Remnants of the Neisse Bridge
This elaborate stone bridge over the Neisse river has sat in pieces since 1945.
Before World War II, the German city of Forst extended across the Neisse River to the suburbs of Berge and Scheuno, now respectively the villages of Zasieki and Brożek in Poland. An elaborate stone bridge called the Lange Brücke (Long Bridge) formerly connected Forst with its eastern settlements on the opposite bank of the Neisse, until it was blown to bits during World War II and never reconstructed.
Today, the absence of the bridge is acutely felt: although Poland lies directly across the river from the heart of Forst, clearly visible from much of the city, there is no walkable bridge connecting the center of Forst with the eastern side of the Neisse. Instead, drivers have to make a long detour to the north or south of the city to cross the river.
Remnants of the once-grand Neisse Bridge can be found on both the German and Polish sides of the river. The German side is in the city center of Forst, while the Polish side is more isolated, making it a popular spot for fishing, drinking, and canoodling. The Polish side also contains the crumbling remains of a historical fountain celebrating the city’s once-flourishing textile industry.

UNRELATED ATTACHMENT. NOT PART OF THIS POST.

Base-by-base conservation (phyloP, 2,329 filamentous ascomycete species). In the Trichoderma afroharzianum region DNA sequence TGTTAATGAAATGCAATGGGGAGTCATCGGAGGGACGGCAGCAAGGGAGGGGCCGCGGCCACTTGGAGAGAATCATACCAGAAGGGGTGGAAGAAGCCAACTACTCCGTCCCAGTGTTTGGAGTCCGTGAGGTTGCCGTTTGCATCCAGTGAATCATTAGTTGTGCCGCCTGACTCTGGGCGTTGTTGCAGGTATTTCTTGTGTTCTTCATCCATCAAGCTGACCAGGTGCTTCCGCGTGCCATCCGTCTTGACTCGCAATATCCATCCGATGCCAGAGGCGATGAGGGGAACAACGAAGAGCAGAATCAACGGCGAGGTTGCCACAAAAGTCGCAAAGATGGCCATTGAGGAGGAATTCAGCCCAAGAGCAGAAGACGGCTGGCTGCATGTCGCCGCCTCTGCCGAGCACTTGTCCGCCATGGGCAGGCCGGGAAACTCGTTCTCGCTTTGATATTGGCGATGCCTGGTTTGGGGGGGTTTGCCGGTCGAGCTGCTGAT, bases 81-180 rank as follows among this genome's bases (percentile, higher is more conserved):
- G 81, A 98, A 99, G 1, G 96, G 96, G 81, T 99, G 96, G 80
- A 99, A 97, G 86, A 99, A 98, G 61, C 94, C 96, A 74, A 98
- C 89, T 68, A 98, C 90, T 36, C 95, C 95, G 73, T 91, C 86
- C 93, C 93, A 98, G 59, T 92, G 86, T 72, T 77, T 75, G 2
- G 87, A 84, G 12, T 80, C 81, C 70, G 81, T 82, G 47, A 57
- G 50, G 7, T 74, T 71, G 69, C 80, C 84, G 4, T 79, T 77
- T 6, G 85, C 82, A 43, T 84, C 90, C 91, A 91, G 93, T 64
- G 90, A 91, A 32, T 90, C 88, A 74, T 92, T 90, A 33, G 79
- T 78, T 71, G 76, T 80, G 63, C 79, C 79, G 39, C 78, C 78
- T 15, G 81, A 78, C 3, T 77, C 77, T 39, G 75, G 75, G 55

Know Before You Go
The remains of the Neisse bridge are within easy walking distance from the city centre of Forst on the German side (Gutenbergpl. 8, 03149 Forst/Lausitz). The Polish side (51°44'36.1"N,14°39'33.4"E) can be accessed via a 15 minute walk from Zasieki train station or by car or bike from Forst.
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